a)     This means that if a family consists of a father, mother, two sons and a daughter, the share of the father at the time of death, after notional partition would have been 1/4th share in ancestral property. This is because each of the sons take one share (as coparceners), the wife takes one share and the father takes one share as per the rules of old Hindu law (and as per judicial pronouncements which have interpreted and enlarged the scope of the Hindu Succession Act). 
b)    The share belonging to the father is then again sub - divided equally between all the heirs, i.e., mother, sons and daughter. This 1/4th share goes out of the co-parcenary property for all times. Thus the sons apart from inheriting 1/4th share as coparceners in their own right, also inherit a small share in their individual capacity from the divided share of their father. The share inherited by the mother and daughter also goes out of the coparcenary property. There are conflicting judgments on whether the shares of the sons are to be treated as coparcenary properties or not after partition, by the different high courts and supreme court.


Will and Section 8 : Any interest in any co-parcenary property can also be willed away and this share also goes out of the purview of the ancestral property. Also, if a father dies leaving self acquired property, his son will inherit it absolutely. The grandson cannot claim the same as ancestral because it was inherited under Section 8 of The Hindu Succession Act. In every instance it should be determined if a property was inherited by succession (section 8) or survivorship (section 6) or by testamentary (will) succession.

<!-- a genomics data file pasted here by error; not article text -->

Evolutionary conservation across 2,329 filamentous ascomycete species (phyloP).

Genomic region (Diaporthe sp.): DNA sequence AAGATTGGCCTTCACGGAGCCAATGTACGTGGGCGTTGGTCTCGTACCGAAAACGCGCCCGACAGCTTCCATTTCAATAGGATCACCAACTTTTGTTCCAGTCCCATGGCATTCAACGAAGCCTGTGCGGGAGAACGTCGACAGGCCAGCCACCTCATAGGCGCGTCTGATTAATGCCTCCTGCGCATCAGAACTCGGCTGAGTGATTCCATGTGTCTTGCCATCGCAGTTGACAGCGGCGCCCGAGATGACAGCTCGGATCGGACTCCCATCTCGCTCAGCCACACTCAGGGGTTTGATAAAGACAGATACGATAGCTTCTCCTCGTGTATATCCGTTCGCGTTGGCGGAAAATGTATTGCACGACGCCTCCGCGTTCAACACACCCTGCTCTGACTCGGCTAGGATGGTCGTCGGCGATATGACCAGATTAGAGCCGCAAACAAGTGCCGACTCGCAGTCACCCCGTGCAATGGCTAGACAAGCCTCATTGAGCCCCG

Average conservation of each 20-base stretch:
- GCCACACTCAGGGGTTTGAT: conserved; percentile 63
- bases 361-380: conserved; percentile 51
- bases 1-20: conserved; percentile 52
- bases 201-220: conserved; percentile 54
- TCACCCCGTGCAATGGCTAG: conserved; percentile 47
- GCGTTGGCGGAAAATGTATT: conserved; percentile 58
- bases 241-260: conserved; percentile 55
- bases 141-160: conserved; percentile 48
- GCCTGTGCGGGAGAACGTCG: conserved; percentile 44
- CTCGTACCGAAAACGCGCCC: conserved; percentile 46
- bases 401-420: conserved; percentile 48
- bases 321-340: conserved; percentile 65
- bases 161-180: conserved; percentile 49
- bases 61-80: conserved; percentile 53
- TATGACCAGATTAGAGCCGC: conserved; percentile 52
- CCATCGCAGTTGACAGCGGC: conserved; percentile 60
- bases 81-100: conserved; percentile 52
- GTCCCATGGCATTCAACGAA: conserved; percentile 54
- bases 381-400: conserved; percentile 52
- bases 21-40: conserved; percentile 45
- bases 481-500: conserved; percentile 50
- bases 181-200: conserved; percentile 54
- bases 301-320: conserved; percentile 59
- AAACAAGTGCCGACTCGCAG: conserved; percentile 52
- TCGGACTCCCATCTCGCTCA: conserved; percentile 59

State and Central amendments: The Hindu Succession Act has been amended in the center in 2005 giving equal rights to daughters in coparcenary property. The same rights were given to daughters by various state amendments made earlier, in Andhra Pradesh, Karanataka, Tamil Nadu and Maharashtra. If a daughter has not been married as on 30.7.94, she gets equal share as that of a son in coparcenary property in Karnataka. Thus the daughters get a right by birth similar to that of a son. If she is unmarried (or married and has no child or children) and dies, her co parcenary property will be inherited by other coparceners, if she has not left a will to the contrary. If she has a child the property will be inherited by her child or children by succession, in the absence of a will

Properties in Kerala and Mangalore (West Coast of India) : After the Hindu Succession Act, the traditional system of matrilenial property divisions found in Kerala and the Aliyasantana law prevalent in Mangalore also were deemed to have been notionally partitioned as per prevailing custom (per capita) and the share of the deceased male was then inherited by Class I heirs (mother, spouse, son, daughter, children of predeceased children) in equal shares.

The effect of the sum total of the laws and its interpretation is to virtually abolish the continuation of the coparcenary property and it will be difficult to sustain it in the long run because several portions of the coparcenary property have been excluded from what constituted the original coparcenary property.